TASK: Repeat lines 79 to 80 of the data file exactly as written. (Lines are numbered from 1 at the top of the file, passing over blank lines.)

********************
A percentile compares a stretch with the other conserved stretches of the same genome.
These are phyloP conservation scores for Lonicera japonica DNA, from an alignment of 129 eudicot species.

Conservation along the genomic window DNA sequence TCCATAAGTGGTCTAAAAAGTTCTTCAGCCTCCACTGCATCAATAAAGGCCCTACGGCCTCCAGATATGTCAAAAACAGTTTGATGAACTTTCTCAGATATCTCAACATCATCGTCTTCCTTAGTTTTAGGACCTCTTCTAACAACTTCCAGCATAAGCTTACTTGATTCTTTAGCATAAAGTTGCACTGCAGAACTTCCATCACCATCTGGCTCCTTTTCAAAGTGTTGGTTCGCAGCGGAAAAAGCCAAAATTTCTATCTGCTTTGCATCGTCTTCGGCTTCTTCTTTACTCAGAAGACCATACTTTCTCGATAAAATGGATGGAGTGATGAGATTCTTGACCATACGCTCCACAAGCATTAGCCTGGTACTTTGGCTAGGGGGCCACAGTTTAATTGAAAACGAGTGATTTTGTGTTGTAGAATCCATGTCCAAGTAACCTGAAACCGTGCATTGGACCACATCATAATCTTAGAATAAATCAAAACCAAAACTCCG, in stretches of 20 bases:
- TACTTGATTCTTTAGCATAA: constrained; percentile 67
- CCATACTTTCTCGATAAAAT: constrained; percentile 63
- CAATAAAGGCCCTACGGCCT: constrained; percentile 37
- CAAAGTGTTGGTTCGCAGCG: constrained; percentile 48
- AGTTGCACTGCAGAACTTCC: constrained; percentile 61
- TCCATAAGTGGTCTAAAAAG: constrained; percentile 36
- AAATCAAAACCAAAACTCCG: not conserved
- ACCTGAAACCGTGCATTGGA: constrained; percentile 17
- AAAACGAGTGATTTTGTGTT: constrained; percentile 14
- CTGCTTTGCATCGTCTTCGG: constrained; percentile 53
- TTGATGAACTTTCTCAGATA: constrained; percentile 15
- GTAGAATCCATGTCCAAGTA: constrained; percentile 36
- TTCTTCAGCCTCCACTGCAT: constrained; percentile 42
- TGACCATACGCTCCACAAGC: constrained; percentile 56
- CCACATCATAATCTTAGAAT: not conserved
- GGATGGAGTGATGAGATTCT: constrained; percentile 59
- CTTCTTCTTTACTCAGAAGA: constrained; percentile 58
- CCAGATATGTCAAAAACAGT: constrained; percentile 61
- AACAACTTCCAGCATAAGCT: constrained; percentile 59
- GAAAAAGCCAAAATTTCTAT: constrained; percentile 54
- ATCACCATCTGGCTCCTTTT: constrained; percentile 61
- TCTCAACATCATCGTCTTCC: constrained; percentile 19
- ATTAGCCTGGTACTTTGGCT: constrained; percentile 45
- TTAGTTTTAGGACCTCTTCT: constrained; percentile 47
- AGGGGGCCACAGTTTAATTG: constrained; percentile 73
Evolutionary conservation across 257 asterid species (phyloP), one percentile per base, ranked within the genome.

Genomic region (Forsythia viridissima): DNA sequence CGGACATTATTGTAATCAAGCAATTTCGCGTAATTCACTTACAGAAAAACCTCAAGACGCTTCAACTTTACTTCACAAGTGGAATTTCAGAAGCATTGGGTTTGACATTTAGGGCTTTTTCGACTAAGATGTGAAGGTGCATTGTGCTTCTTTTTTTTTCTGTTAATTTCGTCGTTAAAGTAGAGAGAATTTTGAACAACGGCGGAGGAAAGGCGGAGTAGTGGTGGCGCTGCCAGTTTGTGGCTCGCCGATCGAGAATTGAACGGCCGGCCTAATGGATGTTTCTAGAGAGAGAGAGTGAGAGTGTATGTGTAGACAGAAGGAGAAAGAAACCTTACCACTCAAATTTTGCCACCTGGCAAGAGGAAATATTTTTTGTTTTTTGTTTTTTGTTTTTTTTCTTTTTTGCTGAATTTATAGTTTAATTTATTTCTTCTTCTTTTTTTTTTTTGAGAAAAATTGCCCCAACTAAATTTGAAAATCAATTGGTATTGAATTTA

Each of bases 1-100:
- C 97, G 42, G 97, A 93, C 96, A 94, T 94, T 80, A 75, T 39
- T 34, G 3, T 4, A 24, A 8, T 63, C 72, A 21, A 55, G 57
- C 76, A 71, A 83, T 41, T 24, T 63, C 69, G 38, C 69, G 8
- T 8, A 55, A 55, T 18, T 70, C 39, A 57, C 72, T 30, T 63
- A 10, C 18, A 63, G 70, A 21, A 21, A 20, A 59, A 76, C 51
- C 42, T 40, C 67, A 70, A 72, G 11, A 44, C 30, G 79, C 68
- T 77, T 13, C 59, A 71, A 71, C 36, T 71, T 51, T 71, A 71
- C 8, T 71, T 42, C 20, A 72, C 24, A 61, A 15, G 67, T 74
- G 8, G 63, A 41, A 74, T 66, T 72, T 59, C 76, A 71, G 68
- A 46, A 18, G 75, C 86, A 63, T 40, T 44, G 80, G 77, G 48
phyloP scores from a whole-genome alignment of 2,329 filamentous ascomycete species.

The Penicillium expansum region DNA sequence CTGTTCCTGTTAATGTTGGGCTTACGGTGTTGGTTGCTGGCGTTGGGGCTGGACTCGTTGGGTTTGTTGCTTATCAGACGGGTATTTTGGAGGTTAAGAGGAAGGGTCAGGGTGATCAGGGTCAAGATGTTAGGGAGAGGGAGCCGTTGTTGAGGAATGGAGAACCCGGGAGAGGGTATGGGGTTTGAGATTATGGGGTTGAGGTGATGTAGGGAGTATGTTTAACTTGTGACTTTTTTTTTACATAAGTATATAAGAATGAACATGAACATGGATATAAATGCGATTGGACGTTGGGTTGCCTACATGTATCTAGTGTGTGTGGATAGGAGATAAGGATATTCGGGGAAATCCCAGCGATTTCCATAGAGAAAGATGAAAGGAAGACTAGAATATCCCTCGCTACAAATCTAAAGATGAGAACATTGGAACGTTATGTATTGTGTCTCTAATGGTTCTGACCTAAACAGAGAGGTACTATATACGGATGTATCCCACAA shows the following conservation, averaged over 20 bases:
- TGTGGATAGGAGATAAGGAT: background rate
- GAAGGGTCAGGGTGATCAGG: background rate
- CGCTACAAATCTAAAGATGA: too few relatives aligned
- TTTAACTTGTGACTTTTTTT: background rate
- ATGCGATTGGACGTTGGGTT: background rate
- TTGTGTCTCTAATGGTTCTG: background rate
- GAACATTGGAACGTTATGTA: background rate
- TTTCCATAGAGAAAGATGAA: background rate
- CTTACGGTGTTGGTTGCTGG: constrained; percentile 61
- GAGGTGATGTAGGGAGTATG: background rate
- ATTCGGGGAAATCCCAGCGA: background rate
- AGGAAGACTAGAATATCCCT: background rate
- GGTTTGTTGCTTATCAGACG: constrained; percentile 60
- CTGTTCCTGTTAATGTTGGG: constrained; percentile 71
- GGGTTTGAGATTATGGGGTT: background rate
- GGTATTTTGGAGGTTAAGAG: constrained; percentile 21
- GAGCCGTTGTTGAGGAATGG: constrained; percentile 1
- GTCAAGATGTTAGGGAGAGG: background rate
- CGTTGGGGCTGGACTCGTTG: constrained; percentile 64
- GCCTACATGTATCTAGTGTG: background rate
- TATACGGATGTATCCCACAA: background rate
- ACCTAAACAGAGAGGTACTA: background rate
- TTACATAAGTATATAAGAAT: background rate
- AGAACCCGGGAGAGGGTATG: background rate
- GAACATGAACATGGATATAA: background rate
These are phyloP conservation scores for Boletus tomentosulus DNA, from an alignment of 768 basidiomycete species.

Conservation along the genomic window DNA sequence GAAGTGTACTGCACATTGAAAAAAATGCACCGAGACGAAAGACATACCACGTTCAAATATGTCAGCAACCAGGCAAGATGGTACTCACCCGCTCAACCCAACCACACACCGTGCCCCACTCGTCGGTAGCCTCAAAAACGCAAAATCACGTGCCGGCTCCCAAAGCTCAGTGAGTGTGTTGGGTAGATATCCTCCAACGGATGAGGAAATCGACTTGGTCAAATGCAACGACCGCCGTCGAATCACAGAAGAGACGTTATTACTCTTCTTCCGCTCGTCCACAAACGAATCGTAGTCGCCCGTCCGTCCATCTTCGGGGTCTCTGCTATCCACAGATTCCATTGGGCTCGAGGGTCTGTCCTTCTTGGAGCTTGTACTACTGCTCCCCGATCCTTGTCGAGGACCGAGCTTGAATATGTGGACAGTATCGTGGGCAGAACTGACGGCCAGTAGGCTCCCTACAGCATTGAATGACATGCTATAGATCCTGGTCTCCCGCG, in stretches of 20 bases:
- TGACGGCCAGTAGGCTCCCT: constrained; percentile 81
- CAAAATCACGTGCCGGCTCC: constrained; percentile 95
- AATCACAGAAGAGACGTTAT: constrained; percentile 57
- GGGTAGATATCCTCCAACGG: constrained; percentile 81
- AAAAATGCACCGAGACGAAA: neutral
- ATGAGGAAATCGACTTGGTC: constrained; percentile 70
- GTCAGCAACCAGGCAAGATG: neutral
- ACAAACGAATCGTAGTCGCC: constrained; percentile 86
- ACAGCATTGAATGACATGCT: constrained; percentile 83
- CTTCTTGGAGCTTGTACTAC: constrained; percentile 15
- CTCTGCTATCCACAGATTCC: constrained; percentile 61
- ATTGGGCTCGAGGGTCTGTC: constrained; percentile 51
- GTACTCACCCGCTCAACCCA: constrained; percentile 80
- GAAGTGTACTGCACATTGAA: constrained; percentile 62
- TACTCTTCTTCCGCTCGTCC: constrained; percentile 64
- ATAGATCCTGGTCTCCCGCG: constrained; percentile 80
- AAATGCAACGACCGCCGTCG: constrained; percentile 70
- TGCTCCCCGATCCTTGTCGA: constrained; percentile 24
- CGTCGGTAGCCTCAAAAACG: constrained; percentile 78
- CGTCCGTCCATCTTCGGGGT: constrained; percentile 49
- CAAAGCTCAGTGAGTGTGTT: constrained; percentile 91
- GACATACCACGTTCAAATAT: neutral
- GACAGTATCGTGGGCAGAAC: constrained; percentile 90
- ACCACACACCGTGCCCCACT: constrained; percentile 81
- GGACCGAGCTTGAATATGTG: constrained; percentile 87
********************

- ACAGCATTGAATGACATGCT: constrained; percentile 83
- CTTCTTGGAGCTTGTACTAC: constrained; percentile 15